The Smashing Pumpkins @ The Fillmore, 8/1/07

It’s the last night of an 11 night residency at The Fillmore. In our master ticket plan, we decided to try for the last night, because a) people would try to get tickets for the first few shows, and our chances might be better, and b) good things happen on the last show of a tour. Even though The Smashing Pumpkins are going on to do more shows, this is the last of the small ones.

There was a wickedly long line to get in, with a strict will call where those who tried to pick up their tickets and head out to the street were yelled at. I don’t know how much this system worked, but it seemed pretty strict. Once we walked into the ballroom, we saw the stage that I had been reading about. It was huge, making the Fillmore seem like an outdoor show.

The 88, from LA, was the opening act for this night only. Very polished band, but didn’t seem to be a great match for an opener (they should open for Interpol, and have a suit-off). The singer makes some great facial expressions when he sings.

During the setup for SP, someone came out an informed us that we would be getting two individual sets- one acoustic and one electric. I knew that the other shows had started with acoustic- Billy coming out and playing a few songs- but this one must be different.

Another thing that I was prepared for from reading reviews was an obscure setlist. Still, I had no idea. I had refreshed my pretty avid SP memory by listening to them a lot over the last few days, and it didn’t help. Once the band came out and sat down and Billy and Jeff opened up their music books, I should have known.

Ginger Reyes is a tiny, tiny woman. Basses are big, but she makes it look cartoonish. Plus, she has a Amy Winehouse bouffant.

And Billy’s shaved head has made him look the same over all these years. I forgot how much I liked the white suit, black and white striped shirt thing…it’s a good look. The Voss water….that’s another story.

While the acoustic set sounded nice, most people seemed to be lulled into a stupor. The occasional, “bring us the metal!’ and ‘let’s go’ was yelled out. People yelled for Billy to talk, and he said “damned if I do, damned if I don’t”. Talking to your audience is not the same as taking out one page ads in the Chicago paper.

At one point, Billy flubbed a song as he started to play. He said, “I should stop writing such complicated songs”.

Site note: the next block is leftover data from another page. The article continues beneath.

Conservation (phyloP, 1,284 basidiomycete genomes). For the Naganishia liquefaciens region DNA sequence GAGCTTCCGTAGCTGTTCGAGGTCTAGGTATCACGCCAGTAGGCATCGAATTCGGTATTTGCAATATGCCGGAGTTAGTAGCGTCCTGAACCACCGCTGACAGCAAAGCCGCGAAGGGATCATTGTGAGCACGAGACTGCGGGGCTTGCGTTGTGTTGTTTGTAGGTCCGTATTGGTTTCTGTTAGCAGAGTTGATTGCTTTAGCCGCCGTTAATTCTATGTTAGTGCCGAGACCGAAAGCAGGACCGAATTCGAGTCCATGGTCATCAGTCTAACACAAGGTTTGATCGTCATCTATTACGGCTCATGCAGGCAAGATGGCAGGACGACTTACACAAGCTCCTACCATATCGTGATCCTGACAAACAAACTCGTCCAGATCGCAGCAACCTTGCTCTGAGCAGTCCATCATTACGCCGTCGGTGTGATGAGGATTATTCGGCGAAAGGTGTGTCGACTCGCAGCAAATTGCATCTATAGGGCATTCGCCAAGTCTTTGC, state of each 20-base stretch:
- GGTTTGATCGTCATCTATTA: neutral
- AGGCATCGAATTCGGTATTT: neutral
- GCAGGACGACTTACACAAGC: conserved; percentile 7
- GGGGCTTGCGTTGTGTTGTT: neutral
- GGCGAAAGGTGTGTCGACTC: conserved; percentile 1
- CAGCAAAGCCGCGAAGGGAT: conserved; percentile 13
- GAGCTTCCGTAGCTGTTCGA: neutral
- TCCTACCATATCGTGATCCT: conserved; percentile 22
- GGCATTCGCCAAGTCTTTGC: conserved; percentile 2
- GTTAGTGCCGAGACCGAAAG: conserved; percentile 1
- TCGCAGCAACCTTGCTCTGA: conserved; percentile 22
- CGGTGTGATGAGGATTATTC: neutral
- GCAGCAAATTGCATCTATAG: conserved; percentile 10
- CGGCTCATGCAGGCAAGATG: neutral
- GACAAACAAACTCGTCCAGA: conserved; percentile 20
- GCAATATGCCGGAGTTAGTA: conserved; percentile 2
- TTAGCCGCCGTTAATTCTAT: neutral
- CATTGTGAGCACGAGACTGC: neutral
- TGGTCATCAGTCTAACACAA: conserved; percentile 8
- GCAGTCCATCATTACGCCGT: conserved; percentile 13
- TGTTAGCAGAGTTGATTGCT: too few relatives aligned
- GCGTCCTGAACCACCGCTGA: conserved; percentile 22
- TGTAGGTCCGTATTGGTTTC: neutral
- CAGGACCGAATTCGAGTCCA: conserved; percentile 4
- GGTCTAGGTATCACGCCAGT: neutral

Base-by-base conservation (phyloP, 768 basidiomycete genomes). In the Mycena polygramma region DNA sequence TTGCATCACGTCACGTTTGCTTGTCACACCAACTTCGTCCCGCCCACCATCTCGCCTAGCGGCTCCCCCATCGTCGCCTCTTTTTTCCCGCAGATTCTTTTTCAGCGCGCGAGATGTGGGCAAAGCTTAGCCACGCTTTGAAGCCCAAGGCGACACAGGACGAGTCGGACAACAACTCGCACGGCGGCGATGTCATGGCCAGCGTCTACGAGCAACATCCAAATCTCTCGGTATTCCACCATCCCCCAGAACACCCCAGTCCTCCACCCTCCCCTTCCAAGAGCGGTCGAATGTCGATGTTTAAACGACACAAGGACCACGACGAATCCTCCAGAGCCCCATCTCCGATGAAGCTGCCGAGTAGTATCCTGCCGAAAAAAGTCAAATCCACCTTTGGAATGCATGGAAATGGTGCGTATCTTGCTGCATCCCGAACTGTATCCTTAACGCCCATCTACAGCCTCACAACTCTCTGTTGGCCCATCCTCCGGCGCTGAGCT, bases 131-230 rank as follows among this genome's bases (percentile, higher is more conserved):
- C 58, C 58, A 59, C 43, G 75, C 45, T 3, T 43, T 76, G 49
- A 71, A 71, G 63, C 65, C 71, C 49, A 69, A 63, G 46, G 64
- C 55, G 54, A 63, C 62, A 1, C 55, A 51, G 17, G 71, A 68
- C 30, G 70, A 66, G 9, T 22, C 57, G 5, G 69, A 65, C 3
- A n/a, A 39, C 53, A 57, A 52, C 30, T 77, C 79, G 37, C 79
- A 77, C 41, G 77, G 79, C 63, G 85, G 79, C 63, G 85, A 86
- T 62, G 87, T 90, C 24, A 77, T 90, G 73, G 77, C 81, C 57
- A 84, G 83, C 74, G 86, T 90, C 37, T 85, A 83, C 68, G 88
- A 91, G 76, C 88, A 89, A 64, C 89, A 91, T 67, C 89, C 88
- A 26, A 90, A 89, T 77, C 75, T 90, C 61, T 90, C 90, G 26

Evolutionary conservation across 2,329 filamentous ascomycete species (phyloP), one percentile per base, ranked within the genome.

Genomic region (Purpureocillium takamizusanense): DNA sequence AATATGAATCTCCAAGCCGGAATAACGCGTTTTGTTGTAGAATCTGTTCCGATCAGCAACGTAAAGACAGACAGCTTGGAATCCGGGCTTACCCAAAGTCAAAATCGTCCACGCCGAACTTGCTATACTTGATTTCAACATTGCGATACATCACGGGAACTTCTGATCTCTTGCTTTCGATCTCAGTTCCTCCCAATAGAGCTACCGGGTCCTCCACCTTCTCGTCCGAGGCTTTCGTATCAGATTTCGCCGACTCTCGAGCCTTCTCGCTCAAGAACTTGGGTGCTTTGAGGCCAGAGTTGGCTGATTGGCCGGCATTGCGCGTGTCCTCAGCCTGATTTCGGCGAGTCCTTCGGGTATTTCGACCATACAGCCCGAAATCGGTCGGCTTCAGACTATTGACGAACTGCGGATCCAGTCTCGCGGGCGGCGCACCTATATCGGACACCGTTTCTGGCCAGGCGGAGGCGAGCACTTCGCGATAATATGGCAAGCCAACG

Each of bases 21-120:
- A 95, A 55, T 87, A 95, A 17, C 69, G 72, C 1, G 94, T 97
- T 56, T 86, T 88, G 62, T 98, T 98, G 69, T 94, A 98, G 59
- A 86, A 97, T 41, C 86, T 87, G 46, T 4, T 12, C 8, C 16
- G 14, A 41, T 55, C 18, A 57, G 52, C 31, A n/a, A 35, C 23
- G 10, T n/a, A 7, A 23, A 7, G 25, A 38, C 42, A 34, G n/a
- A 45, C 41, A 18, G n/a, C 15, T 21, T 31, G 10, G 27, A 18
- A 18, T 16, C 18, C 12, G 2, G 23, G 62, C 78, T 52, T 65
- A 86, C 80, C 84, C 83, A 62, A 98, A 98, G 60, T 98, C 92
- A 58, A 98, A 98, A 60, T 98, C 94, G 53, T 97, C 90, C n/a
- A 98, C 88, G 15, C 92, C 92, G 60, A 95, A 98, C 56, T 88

Standouts were ‘1979’ and ‘God and Country’.

There was a 30 minute break between the acoustic and electric sets. At this point, the guy standing next to me told me he had been to all 11 shows. Wow! That’s hardcore.

The band came back out to much fanfare. This is what everyone was waiting for. However, the band could not commit to to rocking out or being mellow. Plus, as my friend said, Billy Corgan’s ‘hippie dancing’ to his music is a bit awkward.

Unfortunately, towards the end, the Hard Rock Chick had a bit of a fainting spell. Even though the security guards were passing out free water to these of us up front, I still got too dehydrated. And it was a mellow mellow mellow crowd, too…I don’t know what the deal was.

So here’s the video to check it out. Enjoy!

Link to another review, with the setlist

Related Posts

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Open Heart Surgery: Brian Jonestown Massacre, Federale @ The Fillmore, 6/21/10

3 Comments

  1. PumpkinHead

    08.03.2007

    Reply

    I agree. This was not their best show. Billy didn’t say anything to the crowd or play any of the songs that everyone was there to hear. Very disappointing. The audience was falling asleep during the acoustic set and a lot of people were leaving during the electric set too.

    The opening act looked like they had their shit more together than Billy. What happened to him and what was with those long jams!?

    I miss the Smashing Pumpkins. Billy come back!

  2. Eryn

    08.07.2007

    Reply

    The obscurity was a bit difficult to deal with. For the accoustic part, however, I didn’t seem to care. Hearing his voice on such an intimate level was mezmorizing. I traveled back and forth in my mind between the beautiful talent I saw before me and what his sound made me feel in the 90s. Very sentimental.

    I’m sad to say it, but I could hace done without the electric set (except the lighting was the best indoor stage I’ve seen). That kind of sound inside is already hard to follow at the Fillmore. And it’s near impossible to rock out after already standing for 3 hours (on a weeknight) especially when I don’t know any of the freakin’ songs!

    I realize he didn’t want to do a ‘greatest hits’ tour and I respect that. I fully expected to hear a lot, if not all, of the new album. But he forgot that the relationship I have with the Smashing Pumpkins is from those brilliant albums: Gish, Siamese, Melancholy, etc. To pretend like those don’t exist is to pretend like I’m not a fan.

    p.s. I actually liked his hippie dancing. It made him look goofy and more approachable.

  3. melanie

    08.08.2007

    Reply

    the obscure songs are brand new songs that they had been writing during these residency shows in north carolina and san fran. these residency shows were intended to be more intimate and less structured than traditional tour shows. it was supposed to be a chance for them to play less commonly played songs, try out brand new songs, write new songs, involve the fans in the creative process to some extent, etc. i’m sure that the official tour will have more of the greatest hits that everyone loves.

    count me in on loving his dancing. 🙂

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